It may not be relevant that the students largely resisted the temptation to fight back when a small group of African American Israelites yelled all sorts of vulgar and insulting comments at them. This belligerent group turned their attention to the students only after exhausting their insults directed toward Native Americans nearby. They targeted the students because some were wearing the MAGA hats and, seemingly, because the students are Catholic. It is relevant that Phillips approached the students, trying, he says, to defuse what he saw as a volatile situation, instead of their approaching him to disrupt his chanting, as was implied by the early reports. (A typical early headline read, “Teens in MAGA hats taunt Native American elder at Lincoln Memorial.”) The students were shouting school chants—and jumping; Phillips was drumming and chanting. When he approached them, they continued chanting and jumping—and dancing—to his drumbeat. If there were chants of “Build the Wall” or “Trump 2020,” as some have claimed, they are not audible in the video.


We have all known obnoxious teenagers. Many of us were probably, at times, obnoxious teenagers ourselves. America saw Nick Sandmann with a smart-aleck smirk on his face and a red MAGA hat on his head—and attacked. When I watch with my own eyes the video of what happened before and during the encounter on the steps of the memorial and when I read what Sandmann and Phillips say about what happened, I can’t judge the honesty of what they say about their reasons for what they did. I can argue, though, that the telling of what happened by the annoying teenager matches more closely the facts of what happened than does the telling by the weathered elder.



Photo Credit: “tunnel vision” by André P. Meyer-Vitali on Flickr, 10/22/2011 via a CC BY 2.0 license.

Donna Winchell

Argument and Aesthetics

Posted by Donna Winchell Expert Jan 11, 2019

All claims, whether of fact, value, or policy, are the thesis statements that arguments support. It may seem a bit counterintuitive that claims of fact need to be supported, but keep in mind that readers or listeners may need to be convinced that a statement of fact is indeed true. Consider, for example, the resistance to the claim that global warming is changing the earth’s climate.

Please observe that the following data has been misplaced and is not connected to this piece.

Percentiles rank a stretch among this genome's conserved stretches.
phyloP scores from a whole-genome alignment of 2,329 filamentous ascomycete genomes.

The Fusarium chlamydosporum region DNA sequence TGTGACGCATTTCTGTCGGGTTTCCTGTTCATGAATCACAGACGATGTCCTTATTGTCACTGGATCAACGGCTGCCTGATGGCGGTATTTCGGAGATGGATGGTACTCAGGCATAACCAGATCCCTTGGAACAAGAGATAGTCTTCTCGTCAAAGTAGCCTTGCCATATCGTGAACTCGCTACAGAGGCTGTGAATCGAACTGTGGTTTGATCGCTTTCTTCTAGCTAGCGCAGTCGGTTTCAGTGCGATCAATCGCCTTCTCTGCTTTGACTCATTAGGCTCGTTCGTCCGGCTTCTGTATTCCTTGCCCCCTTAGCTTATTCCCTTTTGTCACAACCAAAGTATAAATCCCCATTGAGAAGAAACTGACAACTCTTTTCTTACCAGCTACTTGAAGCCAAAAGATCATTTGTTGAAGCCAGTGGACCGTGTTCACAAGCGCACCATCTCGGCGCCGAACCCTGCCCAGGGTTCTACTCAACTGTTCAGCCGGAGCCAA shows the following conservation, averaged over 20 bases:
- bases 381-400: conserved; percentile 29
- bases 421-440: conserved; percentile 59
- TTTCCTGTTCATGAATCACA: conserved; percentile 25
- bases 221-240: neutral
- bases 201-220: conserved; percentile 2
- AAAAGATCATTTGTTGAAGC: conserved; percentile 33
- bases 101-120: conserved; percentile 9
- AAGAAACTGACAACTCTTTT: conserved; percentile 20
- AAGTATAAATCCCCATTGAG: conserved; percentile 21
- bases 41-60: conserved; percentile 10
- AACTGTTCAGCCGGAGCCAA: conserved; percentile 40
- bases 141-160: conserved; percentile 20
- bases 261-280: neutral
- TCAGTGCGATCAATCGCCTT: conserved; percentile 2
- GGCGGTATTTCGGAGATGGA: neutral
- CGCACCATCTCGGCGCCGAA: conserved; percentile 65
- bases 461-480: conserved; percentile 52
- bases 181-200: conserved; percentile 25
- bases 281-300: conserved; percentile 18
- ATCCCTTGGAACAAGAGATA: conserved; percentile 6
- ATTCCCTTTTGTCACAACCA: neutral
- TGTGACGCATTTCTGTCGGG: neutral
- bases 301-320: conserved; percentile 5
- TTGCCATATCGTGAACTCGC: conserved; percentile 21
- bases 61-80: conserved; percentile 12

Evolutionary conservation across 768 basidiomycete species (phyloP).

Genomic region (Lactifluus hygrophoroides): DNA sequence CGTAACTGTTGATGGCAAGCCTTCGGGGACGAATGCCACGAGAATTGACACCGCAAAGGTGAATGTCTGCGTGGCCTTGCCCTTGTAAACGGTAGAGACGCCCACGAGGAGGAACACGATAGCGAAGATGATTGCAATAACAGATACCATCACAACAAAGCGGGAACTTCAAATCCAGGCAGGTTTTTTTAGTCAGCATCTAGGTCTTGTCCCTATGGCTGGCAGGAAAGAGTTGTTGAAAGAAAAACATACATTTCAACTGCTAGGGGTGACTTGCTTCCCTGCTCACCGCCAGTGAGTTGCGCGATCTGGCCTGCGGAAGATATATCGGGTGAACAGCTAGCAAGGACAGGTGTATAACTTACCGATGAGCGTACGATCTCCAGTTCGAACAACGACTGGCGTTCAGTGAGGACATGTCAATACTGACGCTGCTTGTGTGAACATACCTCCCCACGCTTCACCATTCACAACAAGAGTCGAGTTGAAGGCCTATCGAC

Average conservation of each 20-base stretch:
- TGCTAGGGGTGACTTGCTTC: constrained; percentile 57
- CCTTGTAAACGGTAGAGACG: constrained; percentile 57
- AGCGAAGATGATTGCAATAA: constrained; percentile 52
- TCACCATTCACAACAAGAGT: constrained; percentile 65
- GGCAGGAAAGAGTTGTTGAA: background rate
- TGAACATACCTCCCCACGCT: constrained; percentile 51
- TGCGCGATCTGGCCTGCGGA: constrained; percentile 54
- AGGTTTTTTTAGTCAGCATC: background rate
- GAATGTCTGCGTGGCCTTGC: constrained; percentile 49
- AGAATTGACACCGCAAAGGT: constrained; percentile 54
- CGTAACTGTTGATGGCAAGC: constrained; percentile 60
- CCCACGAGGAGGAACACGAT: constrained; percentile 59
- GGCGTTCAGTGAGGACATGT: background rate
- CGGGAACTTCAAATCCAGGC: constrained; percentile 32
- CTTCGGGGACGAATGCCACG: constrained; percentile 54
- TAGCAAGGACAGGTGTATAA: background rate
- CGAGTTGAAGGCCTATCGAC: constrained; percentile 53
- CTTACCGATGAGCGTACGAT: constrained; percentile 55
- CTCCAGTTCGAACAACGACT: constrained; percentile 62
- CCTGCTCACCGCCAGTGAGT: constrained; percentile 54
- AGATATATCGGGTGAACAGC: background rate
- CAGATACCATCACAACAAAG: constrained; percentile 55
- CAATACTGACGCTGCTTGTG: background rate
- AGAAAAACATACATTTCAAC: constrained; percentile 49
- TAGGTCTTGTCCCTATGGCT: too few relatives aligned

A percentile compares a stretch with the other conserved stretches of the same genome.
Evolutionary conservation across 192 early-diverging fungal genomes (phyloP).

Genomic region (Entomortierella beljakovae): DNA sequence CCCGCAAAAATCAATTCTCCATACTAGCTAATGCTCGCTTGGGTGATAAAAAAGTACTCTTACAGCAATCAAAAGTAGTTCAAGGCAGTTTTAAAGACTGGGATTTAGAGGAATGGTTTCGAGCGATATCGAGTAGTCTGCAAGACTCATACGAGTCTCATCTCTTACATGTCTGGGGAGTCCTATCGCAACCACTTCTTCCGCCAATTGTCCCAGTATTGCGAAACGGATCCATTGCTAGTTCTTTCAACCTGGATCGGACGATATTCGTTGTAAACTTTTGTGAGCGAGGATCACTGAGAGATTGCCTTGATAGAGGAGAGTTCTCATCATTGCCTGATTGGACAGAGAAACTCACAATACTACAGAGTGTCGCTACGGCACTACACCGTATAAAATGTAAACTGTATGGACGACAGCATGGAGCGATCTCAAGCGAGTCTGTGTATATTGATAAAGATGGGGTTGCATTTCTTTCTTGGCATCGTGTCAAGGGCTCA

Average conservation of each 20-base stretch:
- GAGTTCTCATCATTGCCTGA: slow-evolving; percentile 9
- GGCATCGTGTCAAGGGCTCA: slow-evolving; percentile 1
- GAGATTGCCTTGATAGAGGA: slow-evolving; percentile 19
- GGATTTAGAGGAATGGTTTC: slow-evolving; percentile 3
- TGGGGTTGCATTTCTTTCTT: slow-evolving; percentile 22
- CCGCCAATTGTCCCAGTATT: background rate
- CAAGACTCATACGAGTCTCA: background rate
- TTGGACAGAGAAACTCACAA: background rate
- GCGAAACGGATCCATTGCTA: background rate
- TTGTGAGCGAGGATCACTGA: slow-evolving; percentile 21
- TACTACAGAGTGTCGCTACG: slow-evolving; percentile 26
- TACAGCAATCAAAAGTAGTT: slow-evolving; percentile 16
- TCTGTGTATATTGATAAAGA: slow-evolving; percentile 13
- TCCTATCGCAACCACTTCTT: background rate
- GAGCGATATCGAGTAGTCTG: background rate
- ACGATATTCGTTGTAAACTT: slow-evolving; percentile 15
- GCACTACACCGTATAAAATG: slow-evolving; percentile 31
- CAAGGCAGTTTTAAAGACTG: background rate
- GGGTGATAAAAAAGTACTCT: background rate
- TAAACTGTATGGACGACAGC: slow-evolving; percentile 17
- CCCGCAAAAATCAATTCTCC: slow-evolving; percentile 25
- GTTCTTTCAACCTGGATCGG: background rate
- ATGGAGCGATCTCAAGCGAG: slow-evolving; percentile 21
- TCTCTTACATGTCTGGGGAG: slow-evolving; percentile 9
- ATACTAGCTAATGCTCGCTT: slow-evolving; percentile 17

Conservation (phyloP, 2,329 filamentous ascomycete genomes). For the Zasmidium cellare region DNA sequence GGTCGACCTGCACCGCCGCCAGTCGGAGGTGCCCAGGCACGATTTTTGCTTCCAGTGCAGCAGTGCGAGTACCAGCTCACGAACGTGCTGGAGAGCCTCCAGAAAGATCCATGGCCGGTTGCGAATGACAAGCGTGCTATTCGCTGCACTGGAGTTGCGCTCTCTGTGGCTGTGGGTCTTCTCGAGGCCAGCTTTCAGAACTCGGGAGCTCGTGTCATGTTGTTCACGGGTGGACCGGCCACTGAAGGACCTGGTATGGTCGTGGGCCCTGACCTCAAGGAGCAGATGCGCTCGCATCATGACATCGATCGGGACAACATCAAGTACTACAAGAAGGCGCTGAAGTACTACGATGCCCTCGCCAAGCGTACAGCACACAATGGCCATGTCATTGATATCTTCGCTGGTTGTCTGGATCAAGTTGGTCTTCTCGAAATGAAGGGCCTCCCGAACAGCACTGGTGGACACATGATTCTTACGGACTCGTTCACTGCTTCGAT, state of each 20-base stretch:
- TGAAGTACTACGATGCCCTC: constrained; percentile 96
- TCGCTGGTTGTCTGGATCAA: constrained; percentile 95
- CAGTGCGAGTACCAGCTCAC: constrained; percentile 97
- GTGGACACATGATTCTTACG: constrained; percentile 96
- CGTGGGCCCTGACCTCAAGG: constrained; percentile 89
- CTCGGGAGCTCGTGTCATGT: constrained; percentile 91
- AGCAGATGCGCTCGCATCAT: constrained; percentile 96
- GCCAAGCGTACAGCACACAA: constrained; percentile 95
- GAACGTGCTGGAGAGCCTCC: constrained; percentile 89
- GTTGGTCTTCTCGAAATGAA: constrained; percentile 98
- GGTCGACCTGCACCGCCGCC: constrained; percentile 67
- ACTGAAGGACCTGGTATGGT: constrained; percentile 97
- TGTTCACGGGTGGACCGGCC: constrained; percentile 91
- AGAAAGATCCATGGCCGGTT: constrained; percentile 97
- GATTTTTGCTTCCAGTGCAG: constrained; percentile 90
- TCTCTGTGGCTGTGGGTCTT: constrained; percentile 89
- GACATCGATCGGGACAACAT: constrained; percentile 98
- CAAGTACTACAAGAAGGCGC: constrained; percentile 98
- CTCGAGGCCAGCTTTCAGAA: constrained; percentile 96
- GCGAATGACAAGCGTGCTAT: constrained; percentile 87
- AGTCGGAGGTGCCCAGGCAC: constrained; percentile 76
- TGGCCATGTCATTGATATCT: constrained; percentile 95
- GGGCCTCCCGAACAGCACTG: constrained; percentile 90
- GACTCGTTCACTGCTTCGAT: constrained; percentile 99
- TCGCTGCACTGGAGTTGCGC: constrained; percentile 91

Less surprising, perhaps, is the need to support a claim of value. One of the large areas in which to support a claim of value is aesthetics. Judgments about art are value judgments and are expressed through claims of value. Any time you express an opinion about a painting, a film, a book, a concert, or any other work of art, you are making a value claim. Others don’t have to agree with you, but well-written argument supporting a claim of value will rely on clear references to specific elements of the work and try to convince others that your opinion is valid.


The recent Golden Globe awards elicited a flurry of responses about the values implicit in the choice of winners. Two of the big winners were Green Book and Bohemian Rhapsody. Audiences clearly liked Green Book, the story of talented black musician Dr. Don Shirley and his foray into the American South of the 1960s accompanied by his newfound chauffeur/bodyguard, rough cut Italian bouncer Tony Vallelonga. The film is a feel-good story that, while recording the animosity and blatant racism that Shirley faces in the American South, also focuses on Vallelonga’s growing realization of how ridiculous the rules are. The climax is reached when Dr. Shirley is preparing to perform for four hundred white guests, but he, in his elegant tuxedo, is not allowed to eat in the same room with them.